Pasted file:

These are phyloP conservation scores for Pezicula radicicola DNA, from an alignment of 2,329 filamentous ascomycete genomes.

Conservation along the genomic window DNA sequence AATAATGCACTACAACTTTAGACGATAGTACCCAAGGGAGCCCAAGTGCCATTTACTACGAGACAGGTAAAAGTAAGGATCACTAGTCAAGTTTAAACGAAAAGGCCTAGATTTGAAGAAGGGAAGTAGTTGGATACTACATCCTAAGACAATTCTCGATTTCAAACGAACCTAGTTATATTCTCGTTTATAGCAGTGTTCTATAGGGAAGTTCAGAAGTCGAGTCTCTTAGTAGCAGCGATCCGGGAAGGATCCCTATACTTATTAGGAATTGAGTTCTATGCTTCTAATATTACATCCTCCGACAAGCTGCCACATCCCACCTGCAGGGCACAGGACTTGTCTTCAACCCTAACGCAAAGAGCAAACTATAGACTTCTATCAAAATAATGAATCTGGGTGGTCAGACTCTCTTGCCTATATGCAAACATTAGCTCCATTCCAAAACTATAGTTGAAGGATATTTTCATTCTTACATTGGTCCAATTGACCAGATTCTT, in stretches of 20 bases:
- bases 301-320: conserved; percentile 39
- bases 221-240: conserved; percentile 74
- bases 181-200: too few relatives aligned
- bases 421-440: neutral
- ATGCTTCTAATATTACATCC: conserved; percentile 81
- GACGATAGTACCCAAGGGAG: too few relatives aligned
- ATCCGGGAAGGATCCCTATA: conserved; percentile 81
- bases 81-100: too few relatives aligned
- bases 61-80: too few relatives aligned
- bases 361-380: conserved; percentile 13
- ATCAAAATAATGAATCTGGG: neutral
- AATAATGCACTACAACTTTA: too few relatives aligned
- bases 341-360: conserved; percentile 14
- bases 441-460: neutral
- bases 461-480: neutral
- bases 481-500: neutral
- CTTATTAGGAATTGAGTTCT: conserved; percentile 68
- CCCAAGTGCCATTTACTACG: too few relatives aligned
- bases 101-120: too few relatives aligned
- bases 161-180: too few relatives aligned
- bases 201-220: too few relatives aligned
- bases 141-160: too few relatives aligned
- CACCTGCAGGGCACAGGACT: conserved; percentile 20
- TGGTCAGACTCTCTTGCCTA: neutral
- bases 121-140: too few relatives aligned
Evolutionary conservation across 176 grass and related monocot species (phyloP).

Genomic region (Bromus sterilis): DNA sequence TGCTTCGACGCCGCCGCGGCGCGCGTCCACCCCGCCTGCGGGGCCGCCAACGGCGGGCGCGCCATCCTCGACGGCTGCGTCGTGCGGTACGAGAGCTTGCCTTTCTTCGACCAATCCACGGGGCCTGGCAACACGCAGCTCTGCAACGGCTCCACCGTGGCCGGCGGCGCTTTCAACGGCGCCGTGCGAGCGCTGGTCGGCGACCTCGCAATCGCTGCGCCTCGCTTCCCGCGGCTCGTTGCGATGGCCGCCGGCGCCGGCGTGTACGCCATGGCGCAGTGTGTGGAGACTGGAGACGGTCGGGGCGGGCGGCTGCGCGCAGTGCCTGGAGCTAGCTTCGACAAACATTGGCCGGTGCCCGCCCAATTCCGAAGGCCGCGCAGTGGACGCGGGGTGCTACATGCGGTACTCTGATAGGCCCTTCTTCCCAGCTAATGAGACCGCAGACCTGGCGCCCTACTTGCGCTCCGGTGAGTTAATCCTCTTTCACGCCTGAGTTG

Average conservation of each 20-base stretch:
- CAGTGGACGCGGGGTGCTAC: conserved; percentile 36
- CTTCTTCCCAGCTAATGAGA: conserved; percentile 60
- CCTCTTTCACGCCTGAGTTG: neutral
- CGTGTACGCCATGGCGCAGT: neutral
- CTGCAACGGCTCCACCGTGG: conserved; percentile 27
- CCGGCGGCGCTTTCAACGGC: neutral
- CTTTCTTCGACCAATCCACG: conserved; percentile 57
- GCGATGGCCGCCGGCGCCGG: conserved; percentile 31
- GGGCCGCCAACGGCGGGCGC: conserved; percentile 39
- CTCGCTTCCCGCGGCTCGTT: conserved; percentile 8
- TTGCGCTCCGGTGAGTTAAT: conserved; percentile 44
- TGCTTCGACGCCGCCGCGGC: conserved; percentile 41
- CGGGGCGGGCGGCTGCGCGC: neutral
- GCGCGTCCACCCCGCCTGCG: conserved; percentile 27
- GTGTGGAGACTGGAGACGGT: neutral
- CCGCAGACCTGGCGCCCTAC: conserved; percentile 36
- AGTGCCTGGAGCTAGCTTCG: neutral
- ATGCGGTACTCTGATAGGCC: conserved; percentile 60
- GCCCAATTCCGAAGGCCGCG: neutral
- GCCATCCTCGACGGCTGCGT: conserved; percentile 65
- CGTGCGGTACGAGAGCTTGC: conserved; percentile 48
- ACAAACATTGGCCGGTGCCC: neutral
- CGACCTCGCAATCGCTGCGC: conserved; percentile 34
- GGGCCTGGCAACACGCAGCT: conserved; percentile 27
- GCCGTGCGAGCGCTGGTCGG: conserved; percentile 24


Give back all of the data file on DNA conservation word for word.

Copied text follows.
These are phyloP conservation scores for Pezicula radicicola DNA, from an alignment of 2,329 filamentous ascomycete genomes.

Conservation along the genomic window DNA sequence AATAATGCACTACAACTTTAGACGATAGTACCCAAGGGAGCCCAAGTGCCATTTACTACGAGACAGGTAAAAGTAAGGATCACTAGTCAAGTTTAAACGAAAAGGCCTAGATTTGAAGAAGGGAAGTAGTTGGATACTACATCCTAAGACAATTCTCGATTTCAAACGAACCTAGTTATATTCTCGTTTATAGCAGTGTTCTATAGGGAAGTTCAGAAGTCGAGTCTCTTAGTAGCAGCGATCCGGGAAGGATCCCTATACTTATTAGGAATTGAGTTCTATGCTTCTAATATTACATCCTCCGACAAGCTGCCACATCCCACCTGCAGGGCACAGGACTTGTCTTCAACCCTAACGCAAAGAGCAAACTATAGACTTCTATCAAAATAATGAATCTGGGTGGTCAGACTCTCTTGCCTATATGCAAACATTAGCTCCATTCCAAAACTATAGTTGAAGGATATTTTCATTCTTACATTGGTCCAATTGACCAGATTCTT, in stretches of 20 bases:
- bases 301-320: conserved; percentile 39
- bases 221-240: conserved; percentile 74
- bases 181-200: too few relatives aligned
- bases 421-440: neutral
- ATGCTTCTAATATTACATCC: conserved; percentile 81
- GACGATAGTACCCAAGGGAG: too few relatives aligned
- ATCCGGGAAGGATCCCTATA: conserved; percentile 81
- bases 81-100: too few relatives aligned
- bases 61-80: too few relatives aligned
- bases 361-380: conserved; percentile 13
- ATCAAAATAATGAATCTGGG: neutral
- AATAATGCACTACAACTTTA: too few relatives aligned
- bases 341-360: conserved; percentile 14
- bases 441-460: neutral
- bases 461-480: neutral
- bases 481-500: neutral
- CTTATTAGGAATTGAGTTCT: conserved; percentile 68
- CCCAAGTGCCATTTACTACG: too few relatives aligned
- bases 101-120: too few relatives aligned
- bases 161-180: too few relatives aligned
- bases 201-220: too few relatives aligned
- bases 141-160: too few relatives aligned
- CACCTGCAGGGCACAGGACT: conserved; percentile 20
- TGGTCAGACTCTCTTGCCTA: neutral
- bases 121-140: too few relatives aligned
Evolutionary conservation across 176 grass and related monocot species (phyloP).

Genomic region (Bromus sterilis): DNA sequence TGCTTCGACGCCGCCGCGGCGCGCGTCCACCCCGCCTGCGGGGCCGCCAACGGCGGGCGCGCCATCCTCGACGGCTGCGTCGTGCGGTACGAGAGCTTGCCTTTCTTCGACCAATCCACGGGGCCTGGCAACACGCAGCTCTGCAACGGCTCCACCGTGGCCGGCGGCGCTTTCAACGGCGCCGTGCGAGCGCTGGTCGGCGACCTCGCAATCGCTGCGCCTCGCTTCCCGCGGCTCGTTGCGATGGCCGCCGGCGCCGGCGTGTACGCCATGGCGCAGTGTGTGGAGACTGGAGACGGTCGGGGCGGGCGGCTGCGCGCAGTGCCTGGAGCTAGCTTCGACAAACATTGGCCGGTGCCCGCCCAATTCCGAAGGCCGCGCAGTGGACGCGGGGTGCTACATGCGGTACTCTGATAGGCCCTTCTTCCCAGCTAATGAGACCGCAGACCTGGCGCCCTACTTGCGCTCCGGTGAGTTAATCCTCTTTCACGCCTGAGTTG

Average conservation of each 20-base stretch:
- CAGTGGACGCGGGGTGCTAC: conserved; percentile 36
- CTTCTTCCCAGCTAATGAGA: conserved; percentile 60
- CCTCTTTCACGCCTGAGTTG: neutral
- CGTGTACGCCATGGCGCAGT: neutral
- CTGCAACGGCTCCACCGTGG: conserved; percentile 27
- CCGGCGGCGCTTTCAACGGC: neutral
- CTTTCTTCGACCAATCCACG: conserved; percentile 57
- GCGATGGCCGCCGGCGCCGG: conserved; percentile 31
- GGGCCGCCAACGGCGGGCGC: conserved; percentile 39
- CTCGCTTCCCGCGGCTCGTT: conserved; percentile 8
- TTGCGCTCCGGTGAGTTAAT: conserved; percentile 44
- TGCTTCGACGCCGCCGCGGC: conserved; percentile 41
- CGGGGCGGGCGGCTGCGCGC: neutral
- GCGCGTCCACCCCGCCTGCG: conserved; percentile 27
- GTGTGGAGACTGGAGACGGT: neutral
- CCGCAGACCTGGCGCCCTAC: conserved; percentile 36
- AGTGCCTGGAGCTAGCTTCG: neutral
- ATGCGGTACTCTGATAGGCC: conserved; percentile 60
- GCCCAATTCCGAAGGCCGCG: neutral
- GCCATCCTCGACGGCTGCGT: conserved; percentile 65
- CGTGCGGTACGAGAGCTTGC: conserved; percentile 48
- ACAAACATTGGCCGGTGCCC: neutral
- CGACCTCGCAATCGCTGCGC: conserved; percentile 34
- GGGCCTGGCAACACGCAGCT: conserved; percentile 27
- GCCGTGCGAGCGCTGGTCGG: conserved; percentile 24